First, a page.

What 15 years working in restaurants gave me.

I have spent the last 6 months focusing on restaurants and their employees with my business Balanced Life. Lately, I have been writing in a direct “this is the problem and this is what you should do about it” kind of way. I noticed that I may make it seem that working in food service is just drudgery and exhaustion. I worry that this way of writing and story telling has left me with a holier than thou tone to anyone who is working in the industry.

So today, I thought I would take the time to write about what 15 years in restaurants gave me. Looking at the special skills that has allowed me to excel in other areas of my career and life. For anyone who reads this maybe we can take a moment to remember why we are so awesome in the first place. We bring a special kind of value that is rarely seen anywhere else.

What Restaurants Gave me:

#1 Confidence.

I started my career in food service at a place called 199 on Broadway in Orangeville Ontario. I started as a dishwasher saving up money for a school trip to Europe. I took the job because it was one of the first ones that said yes to my applications around town. Little did I know that this place was one of the top restaurants in the area. I switched from heart of house to front of the house and worked in various positions over 4 years.

I had a running quip that I served the “rich and the slightly famous”. Getting to serve the Eaton’s, Hasten-Fratz, and Bacardi families and Canadian music artist Sass Jordan. I learned early on that successful people are just people and I can talk to anyone without fear. This confidence, made it easy to get face time with any person at any workplace I went to. I also don’t get as nervous talking in front of large groups because I already had the practice of performing everyday at work.  


“I learned early on that successful people are just people and I can talk to anyone without fear. This confidence, made it easy to get face time with any person at any workplace I went to.”

Many people don’t see working in restaurants as confidence building but it’s the best qualitative skill I learned over 15 years. I use this training almost everyday with clients and in workplaces I go to. Confidence gives me the strength to excel at almost everything I do.


#2 Task Management

Everything you do has some sort of order or plan to it. Working in food service turns this dial up to 11. We have to manage many tasks when we are in the kitchen or on the floor and then we need to be able to manage ourselves when things go wrong and change plans quickly.

I work in clinics and organize people a good bunch. I am always surprised that a busy day at the clinic is child’s play compared to a Friday night at a restaurant. Working through varying tasks with a smile on your face and maintaining this pace for hours is a special superpower. It is a sought-after asset in many different careers.

An example of this is my friend in med school who just started doing her rotations in the ER. She spent her university years serving tables. She has found the training she learned on the floor translates directly to managing multiple patients and making sure they all receive excellent care. She has to move constantly, take in a massive amount of information each time she passes by a patient, use this information to augment every task she has ahead of her, and keep doing this for hours on end.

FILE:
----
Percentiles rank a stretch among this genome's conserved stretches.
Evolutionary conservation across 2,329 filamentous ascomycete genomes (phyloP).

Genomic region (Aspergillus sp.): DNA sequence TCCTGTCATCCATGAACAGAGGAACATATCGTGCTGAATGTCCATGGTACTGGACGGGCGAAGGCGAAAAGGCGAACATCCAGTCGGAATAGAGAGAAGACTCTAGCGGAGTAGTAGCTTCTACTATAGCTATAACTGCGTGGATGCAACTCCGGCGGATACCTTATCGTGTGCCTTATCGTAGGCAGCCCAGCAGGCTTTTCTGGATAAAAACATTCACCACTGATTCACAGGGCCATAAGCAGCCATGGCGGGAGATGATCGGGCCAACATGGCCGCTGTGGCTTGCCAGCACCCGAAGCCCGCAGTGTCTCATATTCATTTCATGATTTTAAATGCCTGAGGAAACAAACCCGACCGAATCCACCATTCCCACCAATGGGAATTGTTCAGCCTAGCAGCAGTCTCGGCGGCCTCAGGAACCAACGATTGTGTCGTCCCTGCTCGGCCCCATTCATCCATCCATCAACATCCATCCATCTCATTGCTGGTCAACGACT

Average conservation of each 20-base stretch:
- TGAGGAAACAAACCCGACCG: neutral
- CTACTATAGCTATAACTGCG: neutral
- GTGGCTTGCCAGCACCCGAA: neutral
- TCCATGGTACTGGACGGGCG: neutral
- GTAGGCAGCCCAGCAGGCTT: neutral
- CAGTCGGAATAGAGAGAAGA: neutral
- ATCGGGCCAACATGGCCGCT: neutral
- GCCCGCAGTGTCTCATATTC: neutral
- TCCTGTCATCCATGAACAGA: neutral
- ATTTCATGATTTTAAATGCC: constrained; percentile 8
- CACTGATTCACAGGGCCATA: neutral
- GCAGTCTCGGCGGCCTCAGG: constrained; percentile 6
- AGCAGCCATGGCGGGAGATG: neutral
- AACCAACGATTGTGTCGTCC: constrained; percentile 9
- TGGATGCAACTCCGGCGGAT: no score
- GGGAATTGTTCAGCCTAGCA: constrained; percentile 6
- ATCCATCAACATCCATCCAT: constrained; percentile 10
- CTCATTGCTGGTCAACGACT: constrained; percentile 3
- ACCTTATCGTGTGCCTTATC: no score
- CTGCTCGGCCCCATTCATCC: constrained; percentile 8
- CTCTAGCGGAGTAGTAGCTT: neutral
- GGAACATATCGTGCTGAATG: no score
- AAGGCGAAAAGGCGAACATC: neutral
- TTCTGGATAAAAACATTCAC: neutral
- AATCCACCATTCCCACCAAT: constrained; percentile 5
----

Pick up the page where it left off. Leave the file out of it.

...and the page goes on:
Sounds a lot like a 6 table section in a busy restaurant to me.

#3 Improv

Improvisation is something people take for granted, but it is one of my favourite assets I learned on the floor.

Nothing ever goes to plan. But being able to react and improvise makes you an asset to any team. This isn’t just with how we get the job done but also in how we manage the customer. Every time you greet a new guest you are going to have to analyze their needs and then change accordingly. You may have to change from funny to serious to playful in one pass through your section of tables. This process allowed me to think on my feet and adapt when needed. If you can’t improvise you probably are not going to last long in a restaurant. If you can improvise you are going to excel in anything you choose to do.

#4 The ability to create magic.

How awesome is it that within all the chaos, stress, and fatigue you get to work as a team to create magic for the guests?

From restaurants, to diners, to bars, and cafes we get to play a pivotal role in creating an experience for the people who come into our space. Our workplace is the starting ground of many friendships, connections, and excellent conversations. Facilitating guest needs and desires to create an energy that can relax, energize, or change how people feel.


I experienced this magic first hand in many ways.  I worked in a café that was next to a book store and had many PHD’s finish their thesis during my shifts. I worked many New Years Eve’s where I helped create a feeling of celebration and joy. So many pivotal moments in our lives come from the food service spaces people pass through. As restaurant employees we create a little bit of magic each time we bring the needs of the customer into reality.

These are just a few of my thoughts on why I want to create solutions for Restaurants and their employees. Restaurants continue to play a pivotal role in creating spaces in society for connection and happiness. Creating spaces that do this is no easy task. Balanced Life is my way of combining my experience and training into something that can help support the people who bring the experience into reality everyday at their restaurant job.

If you made it to the end of the article, I ask you this:

What unexpected or special skills did/does working in restaurants give you? Comment below or tweet it at me @B_Life_Services.